Most Americans think the economy is still bad and that President Obama is doing a poor job handling it.
With unemployment at 6.6 percent, and only that low because millions of frustrated, jobless workers have left the labor force entirely, issues that consume media attention — like whether a shop-owner should be forced to bake a wedding cake for a gay couple — will inevitably fade in importance compared to the economy when voters go to the polls in November.
Apart from the month last fall when the Obamacare computer system crashed, Obama’s job approval rating has never been lower, according to a recent poll from the New York Times and CBS. Just 41 percent of those surveyed approve of the job the president is doing, while 51 percent disapprove.
On the question of Obama’s handling of the economy, 38 percent approve, while 57 percent disapprove.
The president’s party is hit hard, too. In the so-called generic ballot question — “If the election were held today, would you vote for the Republican or Democratic candidate as your representative?” — Republicans lead Democrats, 42 percent to 39 percent.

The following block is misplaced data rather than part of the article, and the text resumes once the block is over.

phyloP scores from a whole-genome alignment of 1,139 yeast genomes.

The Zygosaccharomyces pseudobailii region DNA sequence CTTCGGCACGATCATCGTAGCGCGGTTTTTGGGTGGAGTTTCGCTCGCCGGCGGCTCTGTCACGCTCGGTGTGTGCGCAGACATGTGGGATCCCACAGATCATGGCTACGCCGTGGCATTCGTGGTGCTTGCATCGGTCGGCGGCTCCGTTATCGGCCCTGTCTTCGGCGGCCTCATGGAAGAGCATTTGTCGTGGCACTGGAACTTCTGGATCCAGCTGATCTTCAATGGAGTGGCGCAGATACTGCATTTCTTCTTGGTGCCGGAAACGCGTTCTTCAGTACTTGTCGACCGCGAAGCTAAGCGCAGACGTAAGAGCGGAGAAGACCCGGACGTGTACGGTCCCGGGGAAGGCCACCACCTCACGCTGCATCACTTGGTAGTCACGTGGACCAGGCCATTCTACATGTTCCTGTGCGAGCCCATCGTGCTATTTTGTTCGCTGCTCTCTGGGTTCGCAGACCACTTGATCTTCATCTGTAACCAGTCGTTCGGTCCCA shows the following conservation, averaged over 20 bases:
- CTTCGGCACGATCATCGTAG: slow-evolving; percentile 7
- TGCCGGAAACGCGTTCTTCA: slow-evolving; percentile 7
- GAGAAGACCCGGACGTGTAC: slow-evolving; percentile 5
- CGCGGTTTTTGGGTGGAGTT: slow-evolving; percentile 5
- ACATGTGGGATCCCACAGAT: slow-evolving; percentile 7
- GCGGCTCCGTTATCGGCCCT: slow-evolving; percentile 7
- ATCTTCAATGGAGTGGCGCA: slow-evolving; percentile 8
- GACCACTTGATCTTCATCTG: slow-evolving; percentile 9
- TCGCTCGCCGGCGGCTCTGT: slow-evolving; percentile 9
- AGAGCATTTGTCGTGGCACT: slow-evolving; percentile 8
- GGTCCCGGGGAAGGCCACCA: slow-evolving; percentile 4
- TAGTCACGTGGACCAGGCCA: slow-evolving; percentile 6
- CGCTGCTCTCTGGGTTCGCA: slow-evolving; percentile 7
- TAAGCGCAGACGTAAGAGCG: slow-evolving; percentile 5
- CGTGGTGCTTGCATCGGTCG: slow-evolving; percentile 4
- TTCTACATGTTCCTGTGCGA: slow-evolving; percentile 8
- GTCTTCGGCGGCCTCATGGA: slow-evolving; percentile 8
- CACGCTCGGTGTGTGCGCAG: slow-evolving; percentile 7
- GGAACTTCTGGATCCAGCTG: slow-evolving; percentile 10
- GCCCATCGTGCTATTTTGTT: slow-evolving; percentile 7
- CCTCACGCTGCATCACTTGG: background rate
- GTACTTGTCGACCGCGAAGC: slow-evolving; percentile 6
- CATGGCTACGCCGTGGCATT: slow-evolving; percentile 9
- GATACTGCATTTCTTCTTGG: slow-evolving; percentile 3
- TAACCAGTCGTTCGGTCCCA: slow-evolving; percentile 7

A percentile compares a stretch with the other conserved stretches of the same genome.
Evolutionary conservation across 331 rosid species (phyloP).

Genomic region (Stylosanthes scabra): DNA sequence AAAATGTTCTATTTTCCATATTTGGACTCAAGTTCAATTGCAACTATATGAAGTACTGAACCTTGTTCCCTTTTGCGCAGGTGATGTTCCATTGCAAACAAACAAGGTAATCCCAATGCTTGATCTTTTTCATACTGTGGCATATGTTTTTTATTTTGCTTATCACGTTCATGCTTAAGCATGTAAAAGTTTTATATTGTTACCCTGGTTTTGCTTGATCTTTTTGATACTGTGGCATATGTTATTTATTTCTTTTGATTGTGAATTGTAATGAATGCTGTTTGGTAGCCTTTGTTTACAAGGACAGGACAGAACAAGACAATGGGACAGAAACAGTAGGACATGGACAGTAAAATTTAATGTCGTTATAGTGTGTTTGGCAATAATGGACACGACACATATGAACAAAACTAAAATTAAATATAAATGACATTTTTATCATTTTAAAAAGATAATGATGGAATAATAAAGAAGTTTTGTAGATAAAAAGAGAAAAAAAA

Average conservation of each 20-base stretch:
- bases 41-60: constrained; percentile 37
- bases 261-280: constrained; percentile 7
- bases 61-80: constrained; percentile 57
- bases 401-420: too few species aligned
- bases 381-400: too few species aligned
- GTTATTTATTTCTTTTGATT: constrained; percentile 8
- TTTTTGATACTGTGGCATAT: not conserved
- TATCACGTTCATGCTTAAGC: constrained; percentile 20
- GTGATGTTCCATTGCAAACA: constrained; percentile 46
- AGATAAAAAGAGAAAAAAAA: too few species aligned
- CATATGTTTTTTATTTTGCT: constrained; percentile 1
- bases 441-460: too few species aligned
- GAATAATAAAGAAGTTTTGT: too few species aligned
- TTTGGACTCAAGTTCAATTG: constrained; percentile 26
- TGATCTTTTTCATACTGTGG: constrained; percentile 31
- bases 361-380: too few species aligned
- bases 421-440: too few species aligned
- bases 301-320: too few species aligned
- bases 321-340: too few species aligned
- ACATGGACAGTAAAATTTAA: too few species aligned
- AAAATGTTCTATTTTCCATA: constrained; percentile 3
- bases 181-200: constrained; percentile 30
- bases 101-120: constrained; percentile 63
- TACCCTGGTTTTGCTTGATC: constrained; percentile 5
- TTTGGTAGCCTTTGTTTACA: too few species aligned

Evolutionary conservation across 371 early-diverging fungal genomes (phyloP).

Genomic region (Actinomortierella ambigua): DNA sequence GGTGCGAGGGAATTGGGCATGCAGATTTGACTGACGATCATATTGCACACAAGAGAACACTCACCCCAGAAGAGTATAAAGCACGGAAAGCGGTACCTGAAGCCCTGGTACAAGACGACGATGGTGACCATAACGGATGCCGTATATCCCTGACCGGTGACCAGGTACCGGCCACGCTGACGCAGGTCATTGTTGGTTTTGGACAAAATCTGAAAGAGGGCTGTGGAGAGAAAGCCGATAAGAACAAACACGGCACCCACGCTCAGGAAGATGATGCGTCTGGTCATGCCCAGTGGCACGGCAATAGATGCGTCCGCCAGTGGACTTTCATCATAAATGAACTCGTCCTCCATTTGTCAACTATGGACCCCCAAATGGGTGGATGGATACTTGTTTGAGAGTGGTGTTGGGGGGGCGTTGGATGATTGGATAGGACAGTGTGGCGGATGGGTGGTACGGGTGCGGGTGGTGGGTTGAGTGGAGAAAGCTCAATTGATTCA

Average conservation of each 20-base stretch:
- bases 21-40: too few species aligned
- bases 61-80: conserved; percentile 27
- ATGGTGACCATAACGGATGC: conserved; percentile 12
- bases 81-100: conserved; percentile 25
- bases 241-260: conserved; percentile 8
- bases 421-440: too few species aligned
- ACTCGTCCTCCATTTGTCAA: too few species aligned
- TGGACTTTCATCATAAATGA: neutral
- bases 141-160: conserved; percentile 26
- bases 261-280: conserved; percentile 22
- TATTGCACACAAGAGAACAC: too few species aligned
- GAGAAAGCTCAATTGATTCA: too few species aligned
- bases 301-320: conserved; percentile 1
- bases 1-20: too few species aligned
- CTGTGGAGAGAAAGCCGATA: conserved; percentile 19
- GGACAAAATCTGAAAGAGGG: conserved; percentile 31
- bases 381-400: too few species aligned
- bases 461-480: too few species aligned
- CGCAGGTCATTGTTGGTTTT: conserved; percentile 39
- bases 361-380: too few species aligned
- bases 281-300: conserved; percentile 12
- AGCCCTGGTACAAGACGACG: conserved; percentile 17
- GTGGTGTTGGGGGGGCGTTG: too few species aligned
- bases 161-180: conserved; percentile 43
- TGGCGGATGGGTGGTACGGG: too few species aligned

There’s little doubt that economic conditions, coupled with the burdens imposed on millions of Americans by Obamacare, are behind the Democrats’ troubles now, and most likely in November, too.
What is unclear is whether Democrats are fully aware of the peril. Of course, savvy candidates and strategists are, but the new Times poll shows that, as a whole, Democrats have a far more positive view of the economy than everyone else.
The pollsters asked respondents to rate national economic conditions as very good, fairly good, fairly bad or very bad.
Sixty percent of Democrats said economic conditions are fairly good or very good, while just 33 percent of independents and 17 percent of Republicans said the same.
Note that in each group, most who said economic conditions are good chose the “fairly good” option; very few, even among Democrats, said “very good.”